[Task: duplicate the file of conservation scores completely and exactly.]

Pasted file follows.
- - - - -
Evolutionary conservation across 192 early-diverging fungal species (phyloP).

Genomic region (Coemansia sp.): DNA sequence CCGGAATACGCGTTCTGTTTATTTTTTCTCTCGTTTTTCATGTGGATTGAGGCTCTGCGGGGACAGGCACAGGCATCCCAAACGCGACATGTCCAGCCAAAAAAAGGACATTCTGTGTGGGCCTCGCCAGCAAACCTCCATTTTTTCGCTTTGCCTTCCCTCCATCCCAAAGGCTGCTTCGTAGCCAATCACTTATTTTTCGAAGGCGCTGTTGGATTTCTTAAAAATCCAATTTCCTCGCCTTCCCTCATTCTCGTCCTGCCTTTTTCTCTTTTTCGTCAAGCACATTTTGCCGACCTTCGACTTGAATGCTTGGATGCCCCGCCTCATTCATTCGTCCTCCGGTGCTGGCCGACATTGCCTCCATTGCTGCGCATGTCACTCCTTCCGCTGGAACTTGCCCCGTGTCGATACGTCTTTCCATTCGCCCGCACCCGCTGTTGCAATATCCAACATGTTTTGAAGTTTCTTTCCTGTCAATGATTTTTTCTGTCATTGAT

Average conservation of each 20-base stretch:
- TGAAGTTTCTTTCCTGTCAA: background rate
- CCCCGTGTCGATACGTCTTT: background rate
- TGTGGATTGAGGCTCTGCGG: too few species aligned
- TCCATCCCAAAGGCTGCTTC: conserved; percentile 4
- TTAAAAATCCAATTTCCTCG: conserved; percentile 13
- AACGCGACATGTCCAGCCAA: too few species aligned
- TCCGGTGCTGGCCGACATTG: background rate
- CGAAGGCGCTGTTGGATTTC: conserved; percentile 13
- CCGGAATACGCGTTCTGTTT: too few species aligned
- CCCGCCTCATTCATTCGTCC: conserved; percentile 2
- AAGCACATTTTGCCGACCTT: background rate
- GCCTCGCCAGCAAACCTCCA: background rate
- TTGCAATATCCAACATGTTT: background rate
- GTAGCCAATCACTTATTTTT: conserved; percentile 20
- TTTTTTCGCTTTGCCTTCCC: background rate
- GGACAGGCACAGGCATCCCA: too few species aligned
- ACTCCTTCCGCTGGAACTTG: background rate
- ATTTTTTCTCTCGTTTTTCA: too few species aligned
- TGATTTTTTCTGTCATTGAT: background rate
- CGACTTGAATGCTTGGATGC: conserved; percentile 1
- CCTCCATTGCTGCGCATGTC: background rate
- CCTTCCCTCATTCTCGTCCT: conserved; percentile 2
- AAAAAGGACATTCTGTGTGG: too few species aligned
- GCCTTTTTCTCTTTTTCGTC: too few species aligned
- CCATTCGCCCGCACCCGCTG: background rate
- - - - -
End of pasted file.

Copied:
Evolutionary conservation across 192 early-diverging fungal species (phyloP).

Genomic region (Coemansia sp.): DNA sequence CCGGAATACGCGTTCTGTTTATTTTTTCTCTCGTTTTTCATGTGGATTGAGGCTCTGCGGGGACAGGCACAGGCATCCCAAACGCGACATGTCCAGCCAAAAAAAGGACATTCTGTGTGGGCCTCGCCAGCAAACCTCCATTTTTTCGCTTTGCCTTCCCTCCATCCCAAAGGCTGCTTCGTAGCCAATCACTTATTTTTCGAAGGCGCTGTTGGATTTCTTAAAAATCCAATTTCCTCGCCTTCCCTCATTCTCGTCCTGCCTTTTTCTCTTTTTCGTCAAGCACATTTTGCCGACCTTCGACTTGAATGCTTGGATGCCCCGCCTCATTCATTCGTCCTCCGGTGCTGGCCGACATTGCCTCCATTGCTGCGCATGTCACTCCTTCCGCTGGAACTTGCCCCGTGTCGATACGTCTTTCCATTCGCCCGCACCCGCTGTTGCAATATCCAACATGTTTTGAAGTTTCTTTCCTGTCAATGATTTTTTCTGTCATTGAT

Average conservation of each 20-base stretch:
- TGAAGTTTCTTTCCTGTCAA: background rate
- CCCCGTGTCGATACGTCTTT: background rate
- TGTGGATTGAGGCTCTGCGG: too few species aligned
- TCCATCCCAAAGGCTGCTTC: conserved; percentile 4
- TTAAAAATCCAATTTCCTCG: conserved; percentile 13
- AACGCGACATGTCCAGCCAA: too few species aligned
- TCCGGTGCTGGCCGACATTG: background rate
- CGAAGGCGCTGTTGGATTTC: conserved; percentile 13
- CCGGAATACGCGTTCTGTTT: too few species aligned
- CCCGCCTCATTCATTCGTCC: conserved; percentile 2
- AAGCACATTTTGCCGACCTT: background rate
- GCCTCGCCAGCAAACCTCCA: background rate
- TTGCAATATCCAACATGTTT: background rate
- GTAGCCAATCACTTATTTTT: conserved; percentile 20
- TTTTTTCGCTTTGCCTTCCC: background rate
- GGACAGGCACAGGCATCCCA: too few species aligned
- ACTCCTTCCGCTGGAACTTG: background rate
- ATTTTTTCTCTCGTTTTTCA: too few species aligned
- TGATTTTTTCTGTCATTGAT: background rate
- CGACTTGAATGCTTGGATGC: conserved; percentile 1
- CCTCCATTGCTGCGCATGTC: background rate
- CCTTCCCTCATTCTCGTCCT: conserved; percentile 2
- AAAAAGGACATTCTGTGTGG: too few species aligned
- GCCTTTTTCTCTTTTTCGTC: too few species aligned
- CCATTCGCCCGCACCCGCTG: background rate